The Santa Clarita International Film Festival’s third annual celebration allowed attendees to watch unique films and learn more about the possibilities in the film industry. Filmmakers were recognized with awards for their unique storylines on the big screen during the closing of the festival.
SCIFF was founded in 2021 by Lisa deSouza and other independent artists after they noticed the lack of film-related events in the Santa Clarita Valley, also known as “Hollywood North.” The nickname was given to Santa Clarita after it became a mecca for moviemaking locations, said deSouza.
“I was very surprised by that,” deSouza said on opening night. After researching the possibilities of having a film festival, deSouza used her tech background and purchased the domains and initially thought of creating something on a smaller scale.
“I’ll do something small. It’ll be something just for filmmakers,” said deSouza. “And what was interesting to me was the hunger for it.”
In its third installation, this year SCIFF had a lineup of over 100 films scheduled to show at three different locations in Old Town Newhall. It also expanded to highlight artists of other disciplines and attendees had the chance to experience comedy shows and skits, a live art show, and music performances by local and out-of-state musicians.
DeSouza said that the festival has been fully independent and aims to allow young and new filmmakers to have their works debut on a big screen.
“I see it as potentially being the next South by Southwest right in our backyard,” said deSouza.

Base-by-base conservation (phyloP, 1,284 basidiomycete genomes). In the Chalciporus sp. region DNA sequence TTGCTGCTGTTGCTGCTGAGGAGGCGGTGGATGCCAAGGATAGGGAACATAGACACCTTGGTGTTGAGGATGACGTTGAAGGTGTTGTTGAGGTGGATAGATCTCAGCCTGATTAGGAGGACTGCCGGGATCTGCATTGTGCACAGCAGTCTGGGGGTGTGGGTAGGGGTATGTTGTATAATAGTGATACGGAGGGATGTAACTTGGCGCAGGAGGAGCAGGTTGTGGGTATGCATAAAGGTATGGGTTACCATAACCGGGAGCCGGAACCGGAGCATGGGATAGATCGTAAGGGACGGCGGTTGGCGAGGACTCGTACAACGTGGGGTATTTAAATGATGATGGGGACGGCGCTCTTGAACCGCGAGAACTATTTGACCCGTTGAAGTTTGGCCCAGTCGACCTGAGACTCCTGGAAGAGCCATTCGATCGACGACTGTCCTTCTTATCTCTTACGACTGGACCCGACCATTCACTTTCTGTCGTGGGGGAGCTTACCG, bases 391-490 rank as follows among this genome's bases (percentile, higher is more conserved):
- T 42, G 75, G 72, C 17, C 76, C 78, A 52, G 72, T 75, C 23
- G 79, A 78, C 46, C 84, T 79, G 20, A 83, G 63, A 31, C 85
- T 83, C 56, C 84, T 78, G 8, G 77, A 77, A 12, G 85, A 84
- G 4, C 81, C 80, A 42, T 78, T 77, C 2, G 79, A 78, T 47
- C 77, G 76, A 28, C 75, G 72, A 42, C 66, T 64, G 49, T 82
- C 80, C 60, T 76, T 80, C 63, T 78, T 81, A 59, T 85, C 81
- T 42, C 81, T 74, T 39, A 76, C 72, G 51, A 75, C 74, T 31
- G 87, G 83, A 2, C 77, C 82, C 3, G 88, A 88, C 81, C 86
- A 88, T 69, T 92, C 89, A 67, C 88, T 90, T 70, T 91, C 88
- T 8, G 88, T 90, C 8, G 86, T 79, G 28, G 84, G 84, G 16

The festival featured screenings of films from categories that include feature narratives, foreign short, student features and music videos.
Throughout the weekend guests interested in the experience could attend panel discussions with film industry professionals and other mediums that were held at The Main.
SCIFF introduced its series “Lunch with a Legend” on Saturday afternoon with Michael Levine, a public relations expert and author notable for working with Joan Rivers, Michael Jackson, Barbra Streisand and other A-list celebrities throughout his career.
Moderated by deSouza, the intimate, laid-back setting allowed guests and guest speakers to create a welcoming environment where industry professionals shared the experiences and challenges they faced while working toward creating a successful career.
Levine discussed his life struggles with the audience, such as growing up with dyslexia, and opened up about how he overcame the learning disability and his rise to success in the public relations world. He shared advice and wisdom with the audience so they could apply his outlook to their personal lives and become successful in what they desired.
“Education is primarily done in life. It’s done right here, right now, together, because I hope that whatever we’re discussing, you’re translating it into how it affects you and what it means to your life and what mistakes and what wisdom you displayed and so forth and so on,” Levine told the audience.
With only a high school diploma and no plans to pursue a higher education, Levine couldn’t keep up with his colleagues who had years of experience in public relations when he was given the opportunity to work at an agency with no experience.
“So I made the decision to go into my office on Saturday at 10:30 in the morning and stay ’til 2:30 in the afternoon,” Levine said. No one else in the company worked on weekends and eventually this became a habit that was essential to Levine’s success.
His persistence was key.
Lunch with a legend was deSouza’s highlight of the festival and the panel discussions were well received by the attendees.